Whether you doodle, draw, scribble or scrawl, Artist and Designer Jon Burgerman wants everyone to pick up a pen and start drawing.
Placed somewhere between fine art, urban art and pop culture, his lively and animated drawings are bursting with humour and playfulness. Focusing on ‘quiet interventions', his work expands across a multitude of spaces. From canvases and ambitious public murals to 3D sculptures and social animations, his instantly recognisable style and crazed characters offer a fun escape from everyday life.
We caught up with Jon to find out more about his approach to drawing, where his obsession with doodling began and the influence of social media in animation...
Hi Jon! Can you tell us a little about where your began your creative career?
My name is Jon. My surname really is Burgerman. I studied Fine Art at The Nottingham Trent University and graduated with a first class degree in 2001. I didn’t even have a broadband internet connection then. I think I might have had a mobile phone though. Currently I live in NYC, and have been here for 7 years now. I decided to move to the US for a change. I think it’s healthy for an artist or a human. It’s good to see life from a different perspective. My studio is in a building called The Invisible Dog and since last year I’ve been making books. In the last 12 months I’ve had five books published, two of which are children’s story books.
Where did your journey to ‘professional doodler’ begin?
I’ve always loved making and creating. I’ve been feverishly drawing since I could hold a crayon. I studied art, did a foundation course and then went to University. I’m glad I studied fine art and not illustration and design. Fine art is more pompous, but it’s really more about ideas. Ideas tell stories and share thoughts. For me, that is the fun thing about art, not necessarily just how it looks. How it looks might not be that important, it’s just part of it.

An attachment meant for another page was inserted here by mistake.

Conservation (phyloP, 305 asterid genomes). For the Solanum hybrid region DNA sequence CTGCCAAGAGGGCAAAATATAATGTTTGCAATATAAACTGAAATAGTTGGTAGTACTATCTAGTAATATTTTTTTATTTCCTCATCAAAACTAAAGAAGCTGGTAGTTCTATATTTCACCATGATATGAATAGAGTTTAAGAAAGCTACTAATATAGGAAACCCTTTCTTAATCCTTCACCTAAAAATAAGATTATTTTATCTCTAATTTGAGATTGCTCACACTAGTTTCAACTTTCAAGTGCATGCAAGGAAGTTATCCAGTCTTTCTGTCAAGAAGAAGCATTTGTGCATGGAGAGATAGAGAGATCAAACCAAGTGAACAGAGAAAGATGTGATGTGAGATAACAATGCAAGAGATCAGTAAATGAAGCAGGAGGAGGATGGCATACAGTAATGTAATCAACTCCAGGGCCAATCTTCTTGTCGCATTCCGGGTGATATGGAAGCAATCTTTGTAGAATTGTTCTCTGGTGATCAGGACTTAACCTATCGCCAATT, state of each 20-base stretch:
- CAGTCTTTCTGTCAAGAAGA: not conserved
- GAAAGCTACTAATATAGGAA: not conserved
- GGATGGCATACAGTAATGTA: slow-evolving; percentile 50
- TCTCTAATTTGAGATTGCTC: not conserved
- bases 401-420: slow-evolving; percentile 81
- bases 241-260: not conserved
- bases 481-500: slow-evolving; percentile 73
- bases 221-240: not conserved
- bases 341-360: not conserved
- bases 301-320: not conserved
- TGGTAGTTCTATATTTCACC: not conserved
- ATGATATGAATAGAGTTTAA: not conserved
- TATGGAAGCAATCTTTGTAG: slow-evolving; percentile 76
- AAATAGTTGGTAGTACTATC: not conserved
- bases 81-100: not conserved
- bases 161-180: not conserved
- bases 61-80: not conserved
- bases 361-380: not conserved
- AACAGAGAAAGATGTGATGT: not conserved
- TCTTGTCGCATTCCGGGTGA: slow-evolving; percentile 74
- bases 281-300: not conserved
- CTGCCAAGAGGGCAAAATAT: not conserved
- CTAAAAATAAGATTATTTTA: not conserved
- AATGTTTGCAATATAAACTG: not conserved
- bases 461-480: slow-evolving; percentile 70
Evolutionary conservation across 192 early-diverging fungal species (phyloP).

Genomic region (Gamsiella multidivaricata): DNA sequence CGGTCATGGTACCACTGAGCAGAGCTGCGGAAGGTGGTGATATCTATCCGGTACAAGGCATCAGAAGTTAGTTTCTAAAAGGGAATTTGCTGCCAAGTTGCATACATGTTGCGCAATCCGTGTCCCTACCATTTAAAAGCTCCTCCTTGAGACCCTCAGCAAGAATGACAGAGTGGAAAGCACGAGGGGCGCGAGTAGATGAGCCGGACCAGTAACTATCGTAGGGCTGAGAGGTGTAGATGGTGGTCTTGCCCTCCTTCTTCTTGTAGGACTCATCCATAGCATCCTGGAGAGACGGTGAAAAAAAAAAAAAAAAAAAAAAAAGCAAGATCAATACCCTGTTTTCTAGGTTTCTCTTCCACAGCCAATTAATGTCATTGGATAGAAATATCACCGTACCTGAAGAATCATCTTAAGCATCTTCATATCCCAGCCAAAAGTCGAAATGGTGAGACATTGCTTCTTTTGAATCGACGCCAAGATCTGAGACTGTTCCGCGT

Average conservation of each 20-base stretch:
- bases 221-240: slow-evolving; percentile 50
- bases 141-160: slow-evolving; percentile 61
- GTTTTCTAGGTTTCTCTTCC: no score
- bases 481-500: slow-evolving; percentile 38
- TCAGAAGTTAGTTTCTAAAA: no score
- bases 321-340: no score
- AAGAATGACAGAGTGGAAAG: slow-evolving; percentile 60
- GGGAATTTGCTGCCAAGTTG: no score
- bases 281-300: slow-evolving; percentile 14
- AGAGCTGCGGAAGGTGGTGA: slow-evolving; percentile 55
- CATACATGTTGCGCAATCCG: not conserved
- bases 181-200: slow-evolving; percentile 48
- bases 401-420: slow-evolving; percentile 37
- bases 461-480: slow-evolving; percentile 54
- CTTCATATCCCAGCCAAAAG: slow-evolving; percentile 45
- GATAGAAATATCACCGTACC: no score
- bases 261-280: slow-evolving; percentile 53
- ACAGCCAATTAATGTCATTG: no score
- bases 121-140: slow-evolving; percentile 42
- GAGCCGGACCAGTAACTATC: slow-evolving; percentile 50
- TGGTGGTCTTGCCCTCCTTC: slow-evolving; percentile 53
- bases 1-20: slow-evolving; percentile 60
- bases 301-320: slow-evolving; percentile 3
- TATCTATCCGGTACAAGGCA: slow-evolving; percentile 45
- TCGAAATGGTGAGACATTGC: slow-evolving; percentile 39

When I was being interviewed about my work at the start of my career in 2001 I would say I’m just ‘a doodler’. This wasn’t really a serious thing; I just wanted to downplay what I was doing and avoid pretentious discussion. Somehow the doodling thing stuck. I resisted - then embraced it. Call it what you want, doodling, drawing, scrawling… it doesn’t really matter all that much, as long as the work is good and interesting.
Your style uses very playful, colourful characters – almost with an animated approach that leaps off the page. How did you develop this unique style?
I get asked a lot about my ‘style’ by students and young artists. I’d say it’s a culmination of lots of things I’m personally interested in. It’s not based on the style of another artist I just wanted to copy. I have my work copied a lot and I think it’s a bit of a dead end for those artists copying me.
Your style is informed by what you read, wear, look at, eat, where you travel, what music you like etc. Your style is all the things that make you you. One shouldn’t try and be like someone else, just focus on being yourself… and then your style will start to develop. Don’t be a clone, be your own!
Your designs are very bold and busy. Where do you start the concept for a new idea?
With a pen on a piece of paper. I think and draw at the same time. When I make and create at the same time (whether it’s drawing or music or writing or cooking) I call that doodling. A doodle can be anything, not just a loose drawing. Doodling is about thinking as you make and allowing your thought process to become part of the final work.